Monday, April 20, 2009

Two Monday Poems

Sonnet VIII.

Music to hear, why hear'st thou music sadly?
Sweets with sweets war not, joy delights in joy.
Why lovest thou that which thou receivest not gladly,
Or else receivest with pleasure thine annoy?
If the true concord of well-tuned sounds,
By unions married, do offend thine ear,
They do but sweetly chide thee, who confounds
In singleness the parts that thou shouldst bear.
Mark how one string, sweet husband to another,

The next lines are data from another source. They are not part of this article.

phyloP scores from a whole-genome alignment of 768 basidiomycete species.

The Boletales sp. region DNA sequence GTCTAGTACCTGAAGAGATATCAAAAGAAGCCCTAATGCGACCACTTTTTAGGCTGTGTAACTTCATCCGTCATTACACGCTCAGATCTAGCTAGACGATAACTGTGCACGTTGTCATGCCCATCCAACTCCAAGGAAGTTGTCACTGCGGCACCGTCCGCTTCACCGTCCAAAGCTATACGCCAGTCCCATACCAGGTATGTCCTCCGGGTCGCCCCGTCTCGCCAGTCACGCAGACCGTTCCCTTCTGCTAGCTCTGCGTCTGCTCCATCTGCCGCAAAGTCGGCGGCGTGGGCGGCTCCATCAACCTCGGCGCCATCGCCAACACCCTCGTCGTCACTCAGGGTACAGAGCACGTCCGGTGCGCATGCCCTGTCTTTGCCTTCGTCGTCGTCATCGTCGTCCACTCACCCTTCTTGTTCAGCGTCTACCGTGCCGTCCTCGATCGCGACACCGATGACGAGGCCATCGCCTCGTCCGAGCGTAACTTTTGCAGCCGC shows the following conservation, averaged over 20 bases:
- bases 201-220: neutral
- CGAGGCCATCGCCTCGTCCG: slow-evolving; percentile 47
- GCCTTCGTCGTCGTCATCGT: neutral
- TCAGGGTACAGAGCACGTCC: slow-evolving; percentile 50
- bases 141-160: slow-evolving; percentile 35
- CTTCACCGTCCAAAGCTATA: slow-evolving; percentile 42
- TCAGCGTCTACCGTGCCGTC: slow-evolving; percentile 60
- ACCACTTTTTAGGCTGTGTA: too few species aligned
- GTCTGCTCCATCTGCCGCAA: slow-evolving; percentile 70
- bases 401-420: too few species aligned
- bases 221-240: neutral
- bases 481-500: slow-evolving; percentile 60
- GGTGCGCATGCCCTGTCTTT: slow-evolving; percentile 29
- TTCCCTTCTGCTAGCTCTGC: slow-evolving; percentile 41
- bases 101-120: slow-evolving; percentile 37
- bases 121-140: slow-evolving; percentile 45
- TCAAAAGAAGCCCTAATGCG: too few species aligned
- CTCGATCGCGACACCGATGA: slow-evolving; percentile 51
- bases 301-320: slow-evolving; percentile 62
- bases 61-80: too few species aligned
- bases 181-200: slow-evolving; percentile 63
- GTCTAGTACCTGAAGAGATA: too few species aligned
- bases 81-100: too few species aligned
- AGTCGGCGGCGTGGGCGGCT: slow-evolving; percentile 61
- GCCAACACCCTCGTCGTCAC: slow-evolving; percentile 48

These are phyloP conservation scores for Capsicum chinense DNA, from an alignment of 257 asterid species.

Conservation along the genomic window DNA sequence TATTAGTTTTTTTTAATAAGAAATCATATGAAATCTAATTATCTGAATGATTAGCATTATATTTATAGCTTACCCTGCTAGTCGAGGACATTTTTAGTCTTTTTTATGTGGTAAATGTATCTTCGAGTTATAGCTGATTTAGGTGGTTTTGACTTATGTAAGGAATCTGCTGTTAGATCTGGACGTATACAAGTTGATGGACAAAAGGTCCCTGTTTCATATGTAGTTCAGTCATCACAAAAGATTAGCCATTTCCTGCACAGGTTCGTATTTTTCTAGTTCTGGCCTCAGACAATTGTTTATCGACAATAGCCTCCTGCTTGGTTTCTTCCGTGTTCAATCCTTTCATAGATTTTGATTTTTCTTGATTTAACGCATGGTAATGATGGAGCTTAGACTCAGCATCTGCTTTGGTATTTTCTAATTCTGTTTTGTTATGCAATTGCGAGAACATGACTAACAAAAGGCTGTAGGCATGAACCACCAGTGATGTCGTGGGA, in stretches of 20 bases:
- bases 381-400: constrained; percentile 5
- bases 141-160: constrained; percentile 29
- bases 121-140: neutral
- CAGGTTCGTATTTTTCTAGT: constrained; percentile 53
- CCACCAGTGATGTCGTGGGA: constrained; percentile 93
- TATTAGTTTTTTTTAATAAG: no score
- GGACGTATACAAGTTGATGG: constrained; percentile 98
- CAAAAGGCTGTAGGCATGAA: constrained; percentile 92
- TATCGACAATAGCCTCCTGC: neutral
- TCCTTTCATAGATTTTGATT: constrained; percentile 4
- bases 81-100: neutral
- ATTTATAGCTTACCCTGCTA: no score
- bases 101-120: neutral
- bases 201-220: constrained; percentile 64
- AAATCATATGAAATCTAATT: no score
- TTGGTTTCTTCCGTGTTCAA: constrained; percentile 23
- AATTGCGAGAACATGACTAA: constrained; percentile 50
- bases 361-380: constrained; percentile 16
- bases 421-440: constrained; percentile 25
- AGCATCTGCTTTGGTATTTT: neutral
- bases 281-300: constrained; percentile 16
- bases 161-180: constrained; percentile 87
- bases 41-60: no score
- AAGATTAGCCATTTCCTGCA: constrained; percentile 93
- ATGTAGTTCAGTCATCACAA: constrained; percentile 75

Strikes each in each by mutual ordering,
Resembling sire and child and happy mother
Who all in one, one pleasing note do sing:
Whose speechless song, being many, seeming one,
Sings this to thee: 'thou single wilt prove none.'

- William Shakespeare

An Eternity

There is no dusk to be,
There is no dawn that was,
Only there's now, and now,
And the wind in the grass.

Days I remember of
Now in my heart, are now;
Days that I dream will bloom
White the peach bough.

Dying shall never be
Now in the windy grass;
Now under shooken leaves
Death never was.

- Archibald MacLeish (Who died on this day in 1982)

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